Synthesizing ideas and communicating effectively
For any insight or solution to be effective, middle managers must also have strong communication skills.5 However, communication from middle managers often gets lost in translation, particularly when coordinating activities across the organization or cascading directives downward. As a result, team members might prioritize the wrong work actions, resulting in wasted time and unmet objectives. This has a corollary impact on culture and morale, because poor communication and wasted work can erode trust and confidence in middle managers. This was the case at a multinational insurance company, where the chief information officer of the IT group identified that middle managers in IT were having challenges communicating synthesized recommendations to advance their work at the required pace.
To help its IT managers build skills, this organization embarked on a two-phase journey, starting with building a core communication skill set and a common language among managers. After IT managers developed these skills, they focused on cascading their skills across their teams. The company found that the program improved communication skills across the IT organization, with 100 percent of colleagues reporting an improvement in their fellow managers. IT middle managers were able to convey well-structured, synthesized messages across diverse media (such as virtual meetings, in-person meetings, and email), modeling these skills so effectively that the organization has explored training other business units in communication capabilities.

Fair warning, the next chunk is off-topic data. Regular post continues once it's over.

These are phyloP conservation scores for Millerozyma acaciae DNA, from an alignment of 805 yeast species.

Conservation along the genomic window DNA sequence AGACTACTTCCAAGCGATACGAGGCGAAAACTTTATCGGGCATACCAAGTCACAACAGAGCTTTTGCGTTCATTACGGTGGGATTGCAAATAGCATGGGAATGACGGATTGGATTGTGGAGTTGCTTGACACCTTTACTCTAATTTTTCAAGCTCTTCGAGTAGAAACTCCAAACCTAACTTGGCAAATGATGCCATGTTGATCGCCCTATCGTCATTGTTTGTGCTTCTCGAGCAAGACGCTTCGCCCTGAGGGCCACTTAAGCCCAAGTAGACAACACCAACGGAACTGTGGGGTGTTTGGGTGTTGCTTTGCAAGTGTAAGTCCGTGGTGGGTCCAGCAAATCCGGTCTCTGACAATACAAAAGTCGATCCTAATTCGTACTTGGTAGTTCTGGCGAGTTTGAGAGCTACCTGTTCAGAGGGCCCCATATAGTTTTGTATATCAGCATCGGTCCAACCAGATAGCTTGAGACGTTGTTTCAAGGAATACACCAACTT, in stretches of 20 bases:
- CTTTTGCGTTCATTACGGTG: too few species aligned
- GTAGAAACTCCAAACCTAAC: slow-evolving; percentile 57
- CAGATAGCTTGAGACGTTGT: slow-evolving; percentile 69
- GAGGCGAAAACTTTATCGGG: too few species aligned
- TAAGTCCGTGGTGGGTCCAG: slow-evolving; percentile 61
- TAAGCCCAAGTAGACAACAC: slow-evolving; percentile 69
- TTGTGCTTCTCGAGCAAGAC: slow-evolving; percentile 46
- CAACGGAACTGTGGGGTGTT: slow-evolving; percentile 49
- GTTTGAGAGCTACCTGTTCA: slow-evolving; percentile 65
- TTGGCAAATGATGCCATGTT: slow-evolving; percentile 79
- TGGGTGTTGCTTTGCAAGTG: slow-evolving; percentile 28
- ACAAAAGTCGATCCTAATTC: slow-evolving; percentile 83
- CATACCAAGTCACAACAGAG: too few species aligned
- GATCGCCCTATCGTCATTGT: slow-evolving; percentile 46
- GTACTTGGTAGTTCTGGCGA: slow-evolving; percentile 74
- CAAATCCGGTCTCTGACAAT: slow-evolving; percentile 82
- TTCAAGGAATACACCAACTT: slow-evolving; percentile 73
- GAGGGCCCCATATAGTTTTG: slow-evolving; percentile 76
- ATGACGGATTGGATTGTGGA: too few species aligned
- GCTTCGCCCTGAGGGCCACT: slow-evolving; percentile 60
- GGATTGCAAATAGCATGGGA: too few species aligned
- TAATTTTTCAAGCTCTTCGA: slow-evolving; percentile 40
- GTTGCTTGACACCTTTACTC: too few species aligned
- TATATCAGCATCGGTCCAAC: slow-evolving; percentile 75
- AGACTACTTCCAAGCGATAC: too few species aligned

Coaching direct reports to amplify their impact
In the most effective organizations, middle managers don’t just manage; they coach. By investing time in their team members without being overly directive, coaches multiply the impact of talent, foster personal growth, and maximize the overall contribution of the team. But too many middle managers suffer from a gap in coaching skills, simply ensuring individual compliance rather than actively coaching.
To create a coaching culture, a beverage retailer carried out a capability-building program to hone the team-management skills of managers. Participants learned a coaching tool kit that included critical people-leadership skills, which integrated directly with their day-to-day team-management practice. The program started with a set of 40 managers who subsequently served as ambassadors to roll out coaching skills to their top 300 people leaders. The ambassador structure not only enabled the organization to cascade skills but also empowered this subset of 40 managers to actively practice coaching by leading huddles with small groups. As a result, managers were transformed into dynamic coaches with a strong focus on the personal development of their direct reports, which led to improved employee engagement scores across the organization.
Hurdles to implementing capability-building programs
In all of the above examples, proactive skill-building investments by senior leadership empowered middle managers to develop themselves as strategic thought partners, problem-solving navigators, communicative connectors, and talent multipliers.6 However, designing effective programs to upskill middle managers is not easy. Even in the most well-intentioned organizations, senior leaders looking to build programs frequently encounter roadblocks, particularly in the following areas: